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The simplest particle of an element that retains all of the properties of that element is an atom. The properties of different kinds of atoms determine the structure and properties of the matter they compose. Atoms are so small that their structure cannot be directly observed. However, scientists have developed models that describe the structure of the atom. One model is shown in Figure 2-2.

The Nucleus

The central region, or nucleus, makes up the bulk of the mass of the atom and consists of two kinds of subatomic particles, a proton and a neutron. The proton is positively charged and the neutron has no charge. The number of protons in an atom is called the atomic number of the element. In the periodic table of elements, the atomic number generally appears directly above the chemical symbol, as shown in Figure 2-1. The atomic number of fluorine is 9, which indicates that each atom of the element fluorine has nine protons. The mass number of an atom is equal to the total number of protons and neutrons of the atom. The mass number of fluorine is 19, which indicates that each atom of fluorine has 10 neutrons.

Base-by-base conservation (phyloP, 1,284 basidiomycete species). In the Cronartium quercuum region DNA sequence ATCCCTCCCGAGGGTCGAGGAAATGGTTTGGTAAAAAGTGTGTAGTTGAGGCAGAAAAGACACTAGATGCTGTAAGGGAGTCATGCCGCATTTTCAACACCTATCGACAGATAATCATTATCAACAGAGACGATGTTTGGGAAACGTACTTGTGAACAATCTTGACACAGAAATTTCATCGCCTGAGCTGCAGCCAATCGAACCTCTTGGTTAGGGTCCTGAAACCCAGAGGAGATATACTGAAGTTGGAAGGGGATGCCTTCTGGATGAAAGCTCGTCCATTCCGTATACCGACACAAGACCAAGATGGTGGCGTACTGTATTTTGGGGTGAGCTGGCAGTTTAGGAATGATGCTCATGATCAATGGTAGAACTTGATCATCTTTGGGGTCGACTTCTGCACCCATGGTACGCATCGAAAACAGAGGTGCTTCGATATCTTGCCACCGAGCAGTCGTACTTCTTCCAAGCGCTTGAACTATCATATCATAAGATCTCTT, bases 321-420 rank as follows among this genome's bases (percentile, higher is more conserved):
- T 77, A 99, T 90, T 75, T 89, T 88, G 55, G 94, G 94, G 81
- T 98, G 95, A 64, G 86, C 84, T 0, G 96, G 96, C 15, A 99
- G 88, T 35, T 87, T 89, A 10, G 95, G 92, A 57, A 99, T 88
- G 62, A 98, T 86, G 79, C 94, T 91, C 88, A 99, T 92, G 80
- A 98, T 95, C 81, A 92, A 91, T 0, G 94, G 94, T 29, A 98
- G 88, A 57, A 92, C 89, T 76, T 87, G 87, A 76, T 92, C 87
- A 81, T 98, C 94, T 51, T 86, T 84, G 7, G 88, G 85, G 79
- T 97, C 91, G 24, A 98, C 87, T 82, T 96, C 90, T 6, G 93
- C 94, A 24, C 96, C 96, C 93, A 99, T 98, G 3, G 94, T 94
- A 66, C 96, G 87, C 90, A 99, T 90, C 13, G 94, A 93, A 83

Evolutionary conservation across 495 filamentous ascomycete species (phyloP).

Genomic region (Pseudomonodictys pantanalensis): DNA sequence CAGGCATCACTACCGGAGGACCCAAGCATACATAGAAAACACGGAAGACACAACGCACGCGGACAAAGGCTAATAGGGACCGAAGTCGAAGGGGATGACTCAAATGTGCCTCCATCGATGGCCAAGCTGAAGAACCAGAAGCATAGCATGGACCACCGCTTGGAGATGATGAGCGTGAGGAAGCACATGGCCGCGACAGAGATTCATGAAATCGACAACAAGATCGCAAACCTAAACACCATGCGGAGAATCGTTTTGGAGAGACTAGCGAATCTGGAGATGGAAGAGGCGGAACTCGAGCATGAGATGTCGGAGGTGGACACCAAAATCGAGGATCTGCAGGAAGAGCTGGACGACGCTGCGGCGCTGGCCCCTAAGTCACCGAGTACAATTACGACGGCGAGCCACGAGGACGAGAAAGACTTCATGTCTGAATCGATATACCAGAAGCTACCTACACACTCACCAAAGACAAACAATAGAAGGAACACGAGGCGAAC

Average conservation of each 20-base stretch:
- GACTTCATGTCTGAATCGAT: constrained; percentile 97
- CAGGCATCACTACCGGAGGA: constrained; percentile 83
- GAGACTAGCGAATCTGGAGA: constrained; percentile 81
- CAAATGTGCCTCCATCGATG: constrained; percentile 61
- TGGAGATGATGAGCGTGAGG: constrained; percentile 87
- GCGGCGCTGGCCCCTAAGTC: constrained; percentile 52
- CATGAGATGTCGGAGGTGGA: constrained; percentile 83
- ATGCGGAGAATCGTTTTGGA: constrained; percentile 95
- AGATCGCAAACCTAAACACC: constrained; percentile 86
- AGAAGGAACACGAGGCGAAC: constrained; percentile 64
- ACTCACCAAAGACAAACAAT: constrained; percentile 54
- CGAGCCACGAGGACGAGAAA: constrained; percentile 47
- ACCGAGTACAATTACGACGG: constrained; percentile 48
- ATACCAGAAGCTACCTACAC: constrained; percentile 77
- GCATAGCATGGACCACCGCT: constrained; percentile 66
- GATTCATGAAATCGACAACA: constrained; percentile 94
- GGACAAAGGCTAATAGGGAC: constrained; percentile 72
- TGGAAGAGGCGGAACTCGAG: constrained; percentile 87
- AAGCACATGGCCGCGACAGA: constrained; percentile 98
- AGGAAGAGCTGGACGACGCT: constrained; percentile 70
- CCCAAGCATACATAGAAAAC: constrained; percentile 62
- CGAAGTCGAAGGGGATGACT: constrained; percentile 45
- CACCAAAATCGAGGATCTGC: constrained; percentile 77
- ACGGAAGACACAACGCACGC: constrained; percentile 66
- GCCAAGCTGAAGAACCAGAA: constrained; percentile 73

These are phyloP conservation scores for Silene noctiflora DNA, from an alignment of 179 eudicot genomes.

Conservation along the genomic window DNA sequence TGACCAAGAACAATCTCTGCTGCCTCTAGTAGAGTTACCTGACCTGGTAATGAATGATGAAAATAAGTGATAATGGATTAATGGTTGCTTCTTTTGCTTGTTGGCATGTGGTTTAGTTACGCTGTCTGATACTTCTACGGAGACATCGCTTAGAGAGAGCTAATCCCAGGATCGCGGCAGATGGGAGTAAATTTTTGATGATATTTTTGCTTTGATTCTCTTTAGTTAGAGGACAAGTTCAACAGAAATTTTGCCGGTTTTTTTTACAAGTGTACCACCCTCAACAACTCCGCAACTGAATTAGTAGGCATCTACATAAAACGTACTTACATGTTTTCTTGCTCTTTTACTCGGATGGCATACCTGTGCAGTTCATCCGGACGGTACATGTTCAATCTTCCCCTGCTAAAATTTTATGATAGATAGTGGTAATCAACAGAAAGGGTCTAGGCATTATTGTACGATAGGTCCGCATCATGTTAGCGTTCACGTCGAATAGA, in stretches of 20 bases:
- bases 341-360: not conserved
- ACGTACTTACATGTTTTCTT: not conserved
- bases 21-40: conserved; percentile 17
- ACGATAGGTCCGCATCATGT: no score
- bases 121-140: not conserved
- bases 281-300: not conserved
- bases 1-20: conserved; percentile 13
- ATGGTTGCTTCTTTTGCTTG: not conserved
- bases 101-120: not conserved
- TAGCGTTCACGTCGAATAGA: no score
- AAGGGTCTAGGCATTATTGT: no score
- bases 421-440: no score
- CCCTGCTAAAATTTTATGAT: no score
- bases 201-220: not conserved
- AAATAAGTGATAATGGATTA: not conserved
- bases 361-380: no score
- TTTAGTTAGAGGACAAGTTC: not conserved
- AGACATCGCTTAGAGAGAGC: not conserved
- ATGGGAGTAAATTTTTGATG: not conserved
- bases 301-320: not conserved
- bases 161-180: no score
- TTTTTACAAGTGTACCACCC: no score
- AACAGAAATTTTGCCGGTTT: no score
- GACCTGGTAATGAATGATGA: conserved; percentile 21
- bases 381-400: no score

In an atom, the number of positively charged protons is balanced by an equal number of small, negatively charged particles called electrons. The net electrical charge of an atom is zero. Electrons are high-energy particles that have very little mass. They move about the nucleus at very high speeds and are located in orbitals. An orbital is a three-dimensional region around a nucleus that indicates the probable location of an electron. Electrons in orbitals that are farther away from the nucleus have greater energy than electrons that are in orbitals closer to the nucleus. When all orbitals are combined, there is a cloud of electrons surrounding the nucleus, as shown in Figure 2-2.

Orbitals correspond to specific energy levels. Each energy level corresponds to a group of orbitals that can hold only a certain, total number of electrons. For example, the orbital that corresponds to the first energy level can hold only two electrons. The first energy level is the highest energy level for the elements hydrogen and helium. There are four orbitals in the second energy level, and that energy level can hold up to eight total electrons, with a maximum of two electrons in each orbital.


All atoms of an element have the same number of protons. However, all atoms of an element do not necessarily have the same number of neutrons. Atoms of the same element that have a different number of neutrons are called isotopes. Additional neutrons change the mass of the element. Most elements are made up of a mixture of isotopes, as shown in Figure 2-2. The average atomic mass of an element takes into account the relative amounts of each isotope in the element, and this average is the mass found in the periodic table.

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